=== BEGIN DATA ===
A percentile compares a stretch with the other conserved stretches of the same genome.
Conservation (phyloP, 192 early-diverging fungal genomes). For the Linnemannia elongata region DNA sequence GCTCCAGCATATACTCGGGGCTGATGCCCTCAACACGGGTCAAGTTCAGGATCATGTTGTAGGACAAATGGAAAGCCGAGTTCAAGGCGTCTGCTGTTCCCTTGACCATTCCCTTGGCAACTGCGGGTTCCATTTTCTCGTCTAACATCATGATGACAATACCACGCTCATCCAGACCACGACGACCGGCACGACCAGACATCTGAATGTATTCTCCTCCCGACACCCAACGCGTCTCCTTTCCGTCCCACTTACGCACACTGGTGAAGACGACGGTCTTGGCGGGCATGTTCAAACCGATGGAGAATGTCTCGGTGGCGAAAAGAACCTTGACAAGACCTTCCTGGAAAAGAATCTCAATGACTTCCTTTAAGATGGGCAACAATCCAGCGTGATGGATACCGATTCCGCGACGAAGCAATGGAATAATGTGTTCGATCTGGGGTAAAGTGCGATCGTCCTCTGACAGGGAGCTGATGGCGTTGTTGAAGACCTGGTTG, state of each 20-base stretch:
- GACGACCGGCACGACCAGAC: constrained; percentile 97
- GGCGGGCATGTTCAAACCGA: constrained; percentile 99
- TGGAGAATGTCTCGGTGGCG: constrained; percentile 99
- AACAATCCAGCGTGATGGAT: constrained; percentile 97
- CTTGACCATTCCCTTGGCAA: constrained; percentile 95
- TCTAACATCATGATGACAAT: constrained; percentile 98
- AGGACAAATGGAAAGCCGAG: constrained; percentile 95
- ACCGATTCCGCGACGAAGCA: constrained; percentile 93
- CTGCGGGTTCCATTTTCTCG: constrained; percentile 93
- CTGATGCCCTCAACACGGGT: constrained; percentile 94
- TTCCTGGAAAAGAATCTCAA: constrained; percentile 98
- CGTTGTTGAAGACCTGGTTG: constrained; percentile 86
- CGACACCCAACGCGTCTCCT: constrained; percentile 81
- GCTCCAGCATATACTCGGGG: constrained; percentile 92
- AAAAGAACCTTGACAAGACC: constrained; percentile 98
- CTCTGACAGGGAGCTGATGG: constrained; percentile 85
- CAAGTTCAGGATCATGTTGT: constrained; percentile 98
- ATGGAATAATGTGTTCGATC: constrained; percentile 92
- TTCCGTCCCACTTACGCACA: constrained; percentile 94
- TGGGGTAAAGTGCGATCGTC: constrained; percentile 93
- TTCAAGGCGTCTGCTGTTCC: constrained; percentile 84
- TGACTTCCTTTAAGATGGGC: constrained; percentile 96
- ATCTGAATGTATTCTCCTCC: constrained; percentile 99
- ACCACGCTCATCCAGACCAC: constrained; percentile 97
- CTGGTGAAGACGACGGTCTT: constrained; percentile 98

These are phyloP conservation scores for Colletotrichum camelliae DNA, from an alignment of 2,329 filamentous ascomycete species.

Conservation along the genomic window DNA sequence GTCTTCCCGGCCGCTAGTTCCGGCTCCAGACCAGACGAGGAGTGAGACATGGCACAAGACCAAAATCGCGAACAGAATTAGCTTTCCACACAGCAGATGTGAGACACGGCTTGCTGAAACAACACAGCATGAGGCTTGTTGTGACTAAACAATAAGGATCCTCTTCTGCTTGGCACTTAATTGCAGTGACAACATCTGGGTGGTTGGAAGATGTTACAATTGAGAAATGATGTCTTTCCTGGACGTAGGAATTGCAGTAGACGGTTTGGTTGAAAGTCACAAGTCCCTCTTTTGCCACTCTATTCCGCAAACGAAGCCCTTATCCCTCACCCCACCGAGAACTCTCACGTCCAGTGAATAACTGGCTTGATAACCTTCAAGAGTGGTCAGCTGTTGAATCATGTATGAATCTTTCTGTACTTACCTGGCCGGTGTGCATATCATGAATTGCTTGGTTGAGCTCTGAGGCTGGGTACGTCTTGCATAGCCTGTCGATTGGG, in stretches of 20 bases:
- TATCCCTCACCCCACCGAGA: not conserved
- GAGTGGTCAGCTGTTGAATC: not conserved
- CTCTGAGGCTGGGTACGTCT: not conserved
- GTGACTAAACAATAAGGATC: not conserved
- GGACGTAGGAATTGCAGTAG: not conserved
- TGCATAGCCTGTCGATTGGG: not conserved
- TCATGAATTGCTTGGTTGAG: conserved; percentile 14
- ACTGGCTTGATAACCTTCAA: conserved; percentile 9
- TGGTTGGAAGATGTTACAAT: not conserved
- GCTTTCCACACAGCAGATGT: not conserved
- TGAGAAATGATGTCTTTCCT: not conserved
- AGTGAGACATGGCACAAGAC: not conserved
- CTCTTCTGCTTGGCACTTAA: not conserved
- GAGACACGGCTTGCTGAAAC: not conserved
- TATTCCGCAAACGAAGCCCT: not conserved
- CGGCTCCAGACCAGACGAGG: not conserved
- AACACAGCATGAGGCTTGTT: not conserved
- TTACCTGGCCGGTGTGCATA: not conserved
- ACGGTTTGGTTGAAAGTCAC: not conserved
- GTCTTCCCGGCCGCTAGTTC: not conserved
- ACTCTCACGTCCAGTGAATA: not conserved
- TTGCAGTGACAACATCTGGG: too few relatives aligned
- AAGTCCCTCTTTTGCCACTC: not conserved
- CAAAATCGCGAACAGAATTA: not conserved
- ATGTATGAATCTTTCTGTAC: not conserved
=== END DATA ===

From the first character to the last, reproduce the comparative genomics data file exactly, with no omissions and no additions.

A percentile compares a stretch with the other conserved stretches of the same genome.
Conservation (phyloP, 192 early-diverging fungal genomes). For the Linnemannia elongata region DNA sequence GCTCCAGCATATACTCGGGGCTGATGCCCTCAACACGGGTCAAGTTCAGGATCATGTTGTAGGACAAATGGAAAGCCGAGTTCAAGGCGTCTGCTGTTCCCTTGACCATTCCCTTGGCAACTGCGGGTTCCATTTTCTCGTCTAACATCATGATGACAATACCACGCTCATCCAGACCACGACGACCGGCACGACCAGACATCTGAATGTATTCTCCTCCCGACACCCAACGCGTCTCCTTTCCGTCCCACTTACGCACACTGGTGAAGACGACGGTCTTGGCGGGCATGTTCAAACCGATGGAGAATGTCTCGGTGGCGAAAAGAACCTTGACAAGACCTTCCTGGAAAAGAATCTCAATGACTTCCTTTAAGATGGGCAACAATCCAGCGTGATGGATACCGATTCCGCGACGAAGCAATGGAATAATGTGTTCGATCTGGGGTAAAGTGCGATCGTCCTCTGACAGGGAGCTGATGGCGTTGTTGAAGACCTGGTTG, state of each 20-base stretch:
- GACGACCGGCACGACCAGAC: constrained; percentile 97
- GGCGGGCATGTTCAAACCGA: constrained; percentile 99
- TGGAGAATGTCTCGGTGGCG: constrained; percentile 99
- AACAATCCAGCGTGATGGAT: constrained; percentile 97
- CTTGACCATTCCCTTGGCAA: constrained; percentile 95
- TCTAACATCATGATGACAAT: constrained; percentile 98
- AGGACAAATGGAAAGCCGAG: constrained; percentile 95
- ACCGATTCCGCGACGAAGCA: constrained; percentile 93
- CTGCGGGTTCCATTTTCTCG: constrained; percentile 93
- CTGATGCCCTCAACACGGGT: constrained; percentile 94
- TTCCTGGAAAAGAATCTCAA: constrained; percentile 98
- CGTTGTTGAAGACCTGGTTG: constrained; percentile 86
- CGACACCCAACGCGTCTCCT: constrained; percentile 81
- GCTCCAGCATATACTCGGGG: constrained; percentile 92
- AAAAGAACCTTGACAAGACC: constrained; percentile 98
- CTCTGACAGGGAGCTGATGG: constrained; percentile 85
- CAAGTTCAGGATCATGTTGT: constrained; percentile 98
- ATGGAATAATGTGTTCGATC: constrained; percentile 92
- TTCCGTCCCACTTACGCACA: constrained; percentile 94
- TGGGGTAAAGTGCGATCGTC: constrained; percentile 93
- TTCAAGGCGTCTGCTGTTCC: constrained; percentile 84
- TGACTTCCTTTAAGATGGGC: constrained; percentile 96
- ATCTGAATGTATTCTCCTCC: constrained; percentile 99
- ACCACGCTCATCCAGACCAC: constrained; percentile 97
- CTGGTGAAGACGACGGTCTT: constrained; percentile 98

These are phyloP conservation scores for Colletotrichum camelliae DNA, from an alignment of 2,329 filamentous ascomycete species.

Conservation along the genomic window DNA sequence GTCTTCCCGGCCGCTAGTTCCGGCTCCAGACCAGACGAGGAGTGAGACATGGCACAAGACCAAAATCGCGAACAGAATTAGCTTTCCACACAGCAGATGTGAGACACGGCTTGCTGAAACAACACAGCATGAGGCTTGTTGTGACTAAACAATAAGGATCCTCTTCTGCTTGGCACTTAATTGCAGTGACAACATCTGGGTGGTTGGAAGATGTTACAATTGAGAAATGATGTCTTTCCTGGACGTAGGAATTGCAGTAGACGGTTTGGTTGAAAGTCACAAGTCCCTCTTTTGCCACTCTATTCCGCAAACGAAGCCCTTATCCCTCACCCCACCGAGAACTCTCACGTCCAGTGAATAACTGGCTTGATAACCTTCAAGAGTGGTCAGCTGTTGAATCATGTATGAATCTTTCTGTACTTACCTGGCCGGTGTGCATATCATGAATTGCTTGGTTGAGCTCTGAGGCTGGGTACGTCTTGCATAGCCTGTCGATTGGG, in stretches of 20 bases:
- TATCCCTCACCCCACCGAGA: not conserved
- GAGTGGTCAGCTGTTGAATC: not conserved
- CTCTGAGGCTGGGTACGTCT: not conserved
- GTGACTAAACAATAAGGATC: not conserved
- GGACGTAGGAATTGCAGTAG: not conserved
- TGCATAGCCTGTCGATTGGG: not conserved
- TCATGAATTGCTTGGTTGAG: conserved; percentile 14
- ACTGGCTTGATAACCTTCAA: conserved; percentile 9
- TGGTTGGAAGATGTTACAAT: not conserved
- GCTTTCCACACAGCAGATGT: not conserved
- TGAGAAATGATGTCTTTCCT: not conserved
- AGTGAGACATGGCACAAGAC: not conserved
- CTCTTCTGCTTGGCACTTAA: not conserved
- GAGACACGGCTTGCTGAAAC: not conserved
- TATTCCGCAAACGAAGCCCT: not conserved
- CGGCTCCAGACCAGACGAGG: not conserved
- AACACAGCATGAGGCTTGTT: not conserved
- TTACCTGGCCGGTGTGCATA: not conserved
- ACGGTTTGGTTGAAAGTCAC: not conserved
- GTCTTCCCGGCCGCTAGTTC: not conserved
- ACTCTCACGTCCAGTGAATA: not conserved
- TTGCAGTGACAACATCTGGG: too few relatives aligned
- AAGTCCCTCTTTTGCCACTC: not conserved
- CAAAATCGCGAACAGAATTA: not conserved
- ATGTATGAATCTTTCTGTAC: not conserved